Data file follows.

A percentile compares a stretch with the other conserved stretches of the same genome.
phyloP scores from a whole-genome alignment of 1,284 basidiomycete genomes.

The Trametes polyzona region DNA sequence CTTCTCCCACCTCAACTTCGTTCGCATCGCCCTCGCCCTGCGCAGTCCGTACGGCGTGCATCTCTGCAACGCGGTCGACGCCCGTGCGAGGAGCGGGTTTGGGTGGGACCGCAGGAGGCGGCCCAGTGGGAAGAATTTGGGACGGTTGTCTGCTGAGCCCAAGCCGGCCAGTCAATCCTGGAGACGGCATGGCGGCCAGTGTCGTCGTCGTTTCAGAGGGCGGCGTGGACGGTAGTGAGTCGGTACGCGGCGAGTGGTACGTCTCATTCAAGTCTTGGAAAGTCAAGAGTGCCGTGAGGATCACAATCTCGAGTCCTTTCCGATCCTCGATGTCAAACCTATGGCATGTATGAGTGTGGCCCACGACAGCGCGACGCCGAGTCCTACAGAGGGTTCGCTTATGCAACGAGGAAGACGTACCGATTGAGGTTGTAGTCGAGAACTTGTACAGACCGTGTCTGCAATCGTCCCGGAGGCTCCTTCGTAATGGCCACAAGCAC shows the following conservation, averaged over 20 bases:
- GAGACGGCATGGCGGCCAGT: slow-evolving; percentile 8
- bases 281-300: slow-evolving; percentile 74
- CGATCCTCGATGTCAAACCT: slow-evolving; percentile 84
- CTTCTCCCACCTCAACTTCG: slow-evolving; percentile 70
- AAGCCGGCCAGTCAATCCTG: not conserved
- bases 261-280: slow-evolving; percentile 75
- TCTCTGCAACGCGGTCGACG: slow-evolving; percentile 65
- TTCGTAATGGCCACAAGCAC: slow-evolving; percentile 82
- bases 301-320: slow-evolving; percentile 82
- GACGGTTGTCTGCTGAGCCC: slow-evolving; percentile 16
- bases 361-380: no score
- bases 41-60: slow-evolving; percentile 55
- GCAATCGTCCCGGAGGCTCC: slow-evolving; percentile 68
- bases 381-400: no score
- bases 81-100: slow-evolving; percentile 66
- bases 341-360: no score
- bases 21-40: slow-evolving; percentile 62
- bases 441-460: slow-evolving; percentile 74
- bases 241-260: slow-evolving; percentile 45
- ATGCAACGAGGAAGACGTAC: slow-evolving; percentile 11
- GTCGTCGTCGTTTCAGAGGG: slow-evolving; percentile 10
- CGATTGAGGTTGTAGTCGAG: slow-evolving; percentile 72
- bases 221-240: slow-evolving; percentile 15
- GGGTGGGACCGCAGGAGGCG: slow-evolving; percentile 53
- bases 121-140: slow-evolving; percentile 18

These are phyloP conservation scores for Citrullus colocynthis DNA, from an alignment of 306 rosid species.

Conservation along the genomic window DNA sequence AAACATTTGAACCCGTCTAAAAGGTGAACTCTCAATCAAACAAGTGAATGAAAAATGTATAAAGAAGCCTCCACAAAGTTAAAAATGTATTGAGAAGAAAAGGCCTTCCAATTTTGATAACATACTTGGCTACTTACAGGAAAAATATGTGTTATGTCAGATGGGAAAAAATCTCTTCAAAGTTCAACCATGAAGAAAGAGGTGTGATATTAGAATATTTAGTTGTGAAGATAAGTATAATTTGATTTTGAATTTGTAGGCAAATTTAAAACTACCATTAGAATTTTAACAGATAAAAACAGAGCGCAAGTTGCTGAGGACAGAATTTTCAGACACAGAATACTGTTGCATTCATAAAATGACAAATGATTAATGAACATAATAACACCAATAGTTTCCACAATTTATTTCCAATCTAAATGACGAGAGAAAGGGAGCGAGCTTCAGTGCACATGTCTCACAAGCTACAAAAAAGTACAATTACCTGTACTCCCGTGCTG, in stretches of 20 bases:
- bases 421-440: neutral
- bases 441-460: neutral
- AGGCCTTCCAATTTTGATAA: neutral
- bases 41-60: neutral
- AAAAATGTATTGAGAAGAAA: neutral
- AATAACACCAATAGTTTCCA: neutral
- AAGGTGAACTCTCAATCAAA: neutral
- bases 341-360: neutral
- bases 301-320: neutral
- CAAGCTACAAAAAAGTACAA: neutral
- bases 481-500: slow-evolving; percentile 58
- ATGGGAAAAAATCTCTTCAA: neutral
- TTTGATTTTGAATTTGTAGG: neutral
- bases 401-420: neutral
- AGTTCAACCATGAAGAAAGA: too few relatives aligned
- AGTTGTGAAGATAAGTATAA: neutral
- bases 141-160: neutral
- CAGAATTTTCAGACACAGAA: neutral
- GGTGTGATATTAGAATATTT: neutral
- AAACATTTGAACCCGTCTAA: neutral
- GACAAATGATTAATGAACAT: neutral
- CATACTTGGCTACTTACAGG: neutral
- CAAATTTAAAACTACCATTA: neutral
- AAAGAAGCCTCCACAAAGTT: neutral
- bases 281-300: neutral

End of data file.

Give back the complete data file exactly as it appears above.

A percentile compares a stretch with the other conserved stretches of the same genome.
phyloP scores from a whole-genome alignment of 1,284 basidiomycete genomes.

The Trametes polyzona region DNA sequence CTTCTCCCACCTCAACTTCGTTCGCATCGCCCTCGCCCTGCGCAGTCCGTACGGCGTGCATCTCTGCAACGCGGTCGACGCCCGTGCGAGGAGCGGGTTTGGGTGGGACCGCAGGAGGCGGCCCAGTGGGAAGAATTTGGGACGGTTGTCTGCTGAGCCCAAGCCGGCCAGTCAATCCTGGAGACGGCATGGCGGCCAGTGTCGTCGTCGTTTCAGAGGGCGGCGTGGACGGTAGTGAGTCGGTACGCGGCGAGTGGTACGTCTCATTCAAGTCTTGGAAAGTCAAGAGTGCCGTGAGGATCACAATCTCGAGTCCTTTCCGATCCTCGATGTCAAACCTATGGCATGTATGAGTGTGGCCCACGACAGCGCGACGCCGAGTCCTACAGAGGGTTCGCTTATGCAACGAGGAAGACGTACCGATTGAGGTTGTAGTCGAGAACTTGTACAGACCGTGTCTGCAATCGTCCCGGAGGCTCCTTCGTAATGGCCACAAGCAC shows the following conservation, averaged over 20 bases:
- GAGACGGCATGGCGGCCAGT: slow-evolving; percentile 8
- bases 281-300: slow-evolving; percentile 74
- CGATCCTCGATGTCAAACCT: slow-evolving; percentile 84
- CTTCTCCCACCTCAACTTCG: slow-evolving; percentile 70
- AAGCCGGCCAGTCAATCCTG: not conserved
- bases 261-280: slow-evolving; percentile 75
- TCTCTGCAACGCGGTCGACG: slow-evolving; percentile 65
- TTCGTAATGGCCACAAGCAC: slow-evolving; percentile 82
- bases 301-320: slow-evolving; percentile 82
- GACGGTTGTCTGCTGAGCCC: slow-evolving; percentile 16
- bases 361-380: no score
- bases 41-60: slow-evolving; percentile 55
- GCAATCGTCCCGGAGGCTCC: slow-evolving; percentile 68
- bases 381-400: no score
- bases 81-100: slow-evolving; percentile 66
- bases 341-360: no score
- bases 21-40: slow-evolving; percentile 62
- bases 441-460: slow-evolving; percentile 74
- bases 241-260: slow-evolving; percentile 45
- ATGCAACGAGGAAGACGTAC: slow-evolving; percentile 11
- GTCGTCGTCGTTTCAGAGGG: slow-evolving; percentile 10
- CGATTGAGGTTGTAGTCGAG: slow-evolving; percentile 72
- bases 221-240: slow-evolving; percentile 15
- GGGTGGGACCGCAGGAGGCG: slow-evolving; percentile 53
- bases 121-140: slow-evolving; percentile 18

These are phyloP conservation scores for Citrullus colocynthis DNA, from an alignment of 306 rosid species.

Conservation along the genomic window DNA sequence AAACATTTGAACCCGTCTAAAAGGTGAACTCTCAATCAAACAAGTGAATGAAAAATGTATAAAGAAGCCTCCACAAAGTTAAAAATGTATTGAGAAGAAAAGGCCTTCCAATTTTGATAACATACTTGGCTACTTACAGGAAAAATATGTGTTATGTCAGATGGGAAAAAATCTCTTCAAAGTTCAACCATGAAGAAAGAGGTGTGATATTAGAATATTTAGTTGTGAAGATAAGTATAATTTGATTTTGAATTTGTAGGCAAATTTAAAACTACCATTAGAATTTTAACAGATAAAAACAGAGCGCAAGTTGCTGAGGACAGAATTTTCAGACACAGAATACTGTTGCATTCATAAAATGACAAATGATTAATGAACATAATAACACCAATAGTTTCCACAATTTATTTCCAATCTAAATGACGAGAGAAAGGGAGCGAGCTTCAGTGCACATGTCTCACAAGCTACAAAAAAGTACAATTACCTGTACTCCCGTGCTG, in stretches of 20 bases:
- bases 421-440: neutral
- bases 441-460: neutral
- AGGCCTTCCAATTTTGATAA: neutral
- bases 41-60: neutral
- AAAAATGTATTGAGAAGAAA: neutral
- AATAACACCAATAGTTTCCA: neutral
- AAGGTGAACTCTCAATCAAA: neutral
- bases 341-360: neutral
- bases 301-320: neutral
- CAAGCTACAAAAAAGTACAA: neutral
- bases 481-500: slow-evolving; percentile 58
- ATGGGAAAAAATCTCTTCAA: neutral
- TTTGATTTTGAATTTGTAGG: neutral
- bases 401-420: neutral
- AGTTCAACCATGAAGAAAGA: too few relatives aligned
- AGTTGTGAAGATAAGTATAA: neutral
- bases 141-160: neutral
- CAGAATTTTCAGACACAGAA: neutral
- GGTGTGATATTAGAATATTT: neutral
- AAACATTTGAACCCGTCTAA: neutral
- GACAAATGATTAATGAACAT: neutral
- CATACTTGGCTACTTACAGG: neutral
- CAAATTTAAAACTACCATTA: neutral
- AAAGAAGCCTCCACAAAGTT: neutral
- bases 281-300: neutral